Wednesday, May 6, 2009
The Embalmer, vol. 1
The story: The Embalmer is about an embalmer in Japan, where his work is considered "unclean" since he's working with the dead (and, culturally, is defiling a dead body). The first volume included short stories of the dead that the embalmer works with, including a ballerina who is a friend of a friend, an old man who loves clocks and a father/son story.
Reaction: I cried during the father/son snippet -- it's about a father who had tuberculosis and couldn't hug his son because of it, lest the boy become infected. In the end, the embalmer does his work, making the now-dead man's body sterile so that his son can finally hug him again. It hit a real sore spot for me, especially since my grandmother had TB in the 1950s and was isolated from my mom and aunt (who were toddlers at the time).
Deep thoughts: While the embalmer himself seems like a cold and callous type, it may be more of a defense mechanism as it's clearly outlined later in the volume that he craves a person's touch after working with the dead. He wants to "feel warm." Of course, since he's a young man, this is evidenced in the story by his sleeping around with random women (which is unsurprising, seeing as how he has green eyes and, because of that, draws the attention of women wherever he goes).
Artwork: While I liked the episodic nature of this manga's storyline, it was the art that got me hooked. Mitsukazu Mihara's lines are so stark and gothic, but show great detail in terms of both emotion -- this is about life and death -- and in setting. When the main character, an embalmer named Shin-Jyurou, is working, great care is taken with getting the tools right and creating a descriptive background. And in one panel of the first vignette, an office is prominently featured and one can almost see the scene in full color based on the paneling of the desk, the books on the shelving and the plants scattered about (think 1970-ish: orange, avocado, and tan). And, oh, does Mihara's skill ever extend to drawing the human form -- all the various characters are easy to tell apart, and emotions and other unique characteristics are nicely rendered.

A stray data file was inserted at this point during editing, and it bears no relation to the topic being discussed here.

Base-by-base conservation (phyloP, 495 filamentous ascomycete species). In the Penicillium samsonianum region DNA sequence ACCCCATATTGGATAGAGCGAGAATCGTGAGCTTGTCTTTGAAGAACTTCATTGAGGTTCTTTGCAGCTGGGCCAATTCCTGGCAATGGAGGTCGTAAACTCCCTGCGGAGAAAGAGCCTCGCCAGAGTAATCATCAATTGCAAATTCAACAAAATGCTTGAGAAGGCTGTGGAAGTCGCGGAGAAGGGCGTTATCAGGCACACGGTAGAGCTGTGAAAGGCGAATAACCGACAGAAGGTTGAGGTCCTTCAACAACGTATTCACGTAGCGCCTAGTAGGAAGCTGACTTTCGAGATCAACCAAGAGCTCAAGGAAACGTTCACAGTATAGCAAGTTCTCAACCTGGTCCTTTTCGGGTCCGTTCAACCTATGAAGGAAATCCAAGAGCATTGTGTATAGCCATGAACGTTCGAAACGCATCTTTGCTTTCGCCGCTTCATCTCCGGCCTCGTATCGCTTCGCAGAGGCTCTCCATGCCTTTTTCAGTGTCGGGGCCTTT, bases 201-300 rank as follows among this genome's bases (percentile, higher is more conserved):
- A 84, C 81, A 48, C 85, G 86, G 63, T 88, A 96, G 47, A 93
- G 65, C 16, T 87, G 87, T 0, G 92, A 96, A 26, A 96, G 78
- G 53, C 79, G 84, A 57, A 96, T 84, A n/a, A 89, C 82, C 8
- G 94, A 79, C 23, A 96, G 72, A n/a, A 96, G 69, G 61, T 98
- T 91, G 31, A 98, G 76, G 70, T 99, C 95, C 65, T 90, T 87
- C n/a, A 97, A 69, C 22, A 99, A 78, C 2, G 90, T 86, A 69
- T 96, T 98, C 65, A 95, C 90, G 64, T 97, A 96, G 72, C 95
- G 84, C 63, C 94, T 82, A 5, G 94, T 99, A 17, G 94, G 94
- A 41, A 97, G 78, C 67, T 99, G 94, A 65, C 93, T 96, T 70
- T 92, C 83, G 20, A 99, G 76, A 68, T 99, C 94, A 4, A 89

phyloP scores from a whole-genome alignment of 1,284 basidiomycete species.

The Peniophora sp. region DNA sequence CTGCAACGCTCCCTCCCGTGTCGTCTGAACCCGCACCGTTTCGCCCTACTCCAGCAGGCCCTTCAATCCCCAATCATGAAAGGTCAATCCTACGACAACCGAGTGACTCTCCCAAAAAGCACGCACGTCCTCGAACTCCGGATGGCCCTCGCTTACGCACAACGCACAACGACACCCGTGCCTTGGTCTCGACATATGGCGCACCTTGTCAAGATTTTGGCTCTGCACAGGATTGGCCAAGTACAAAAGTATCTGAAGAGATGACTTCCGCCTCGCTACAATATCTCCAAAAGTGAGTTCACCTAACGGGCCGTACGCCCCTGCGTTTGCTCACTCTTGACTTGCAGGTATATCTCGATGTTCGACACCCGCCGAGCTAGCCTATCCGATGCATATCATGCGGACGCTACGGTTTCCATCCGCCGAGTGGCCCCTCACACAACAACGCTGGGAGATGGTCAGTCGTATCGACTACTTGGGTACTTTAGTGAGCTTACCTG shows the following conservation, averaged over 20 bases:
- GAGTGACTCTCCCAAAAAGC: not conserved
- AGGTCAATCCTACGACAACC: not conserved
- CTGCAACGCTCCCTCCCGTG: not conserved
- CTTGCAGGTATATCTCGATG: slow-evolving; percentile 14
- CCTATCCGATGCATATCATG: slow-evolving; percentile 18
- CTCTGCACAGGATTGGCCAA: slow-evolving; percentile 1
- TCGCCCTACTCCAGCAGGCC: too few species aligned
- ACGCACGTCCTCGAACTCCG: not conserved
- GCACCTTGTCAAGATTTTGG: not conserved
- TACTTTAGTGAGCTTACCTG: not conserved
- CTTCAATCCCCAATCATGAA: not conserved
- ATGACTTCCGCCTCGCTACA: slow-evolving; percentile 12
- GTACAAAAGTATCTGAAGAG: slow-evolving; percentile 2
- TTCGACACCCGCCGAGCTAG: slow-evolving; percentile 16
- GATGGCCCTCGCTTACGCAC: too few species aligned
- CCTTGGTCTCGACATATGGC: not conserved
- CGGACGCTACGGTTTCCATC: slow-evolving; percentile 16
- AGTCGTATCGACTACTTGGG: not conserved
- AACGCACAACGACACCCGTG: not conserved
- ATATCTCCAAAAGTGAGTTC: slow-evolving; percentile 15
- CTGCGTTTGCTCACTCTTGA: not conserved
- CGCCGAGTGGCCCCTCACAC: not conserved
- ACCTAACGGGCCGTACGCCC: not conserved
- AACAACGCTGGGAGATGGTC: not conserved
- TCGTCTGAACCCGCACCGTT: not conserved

The verdict: Highly recommended. So far, I'm interested in reading the rest of this mature story (only four volumes were published in English) and seeing where the story goes. While I'm not usually a fan of episodic manga -- I prefer an overarching story arc, plotline and character growth -- this really has me thinking otherwise, as I'm drawn in by the exquisite art and poignant stories. The Embalmer is available in the U.S. from Tokyopop.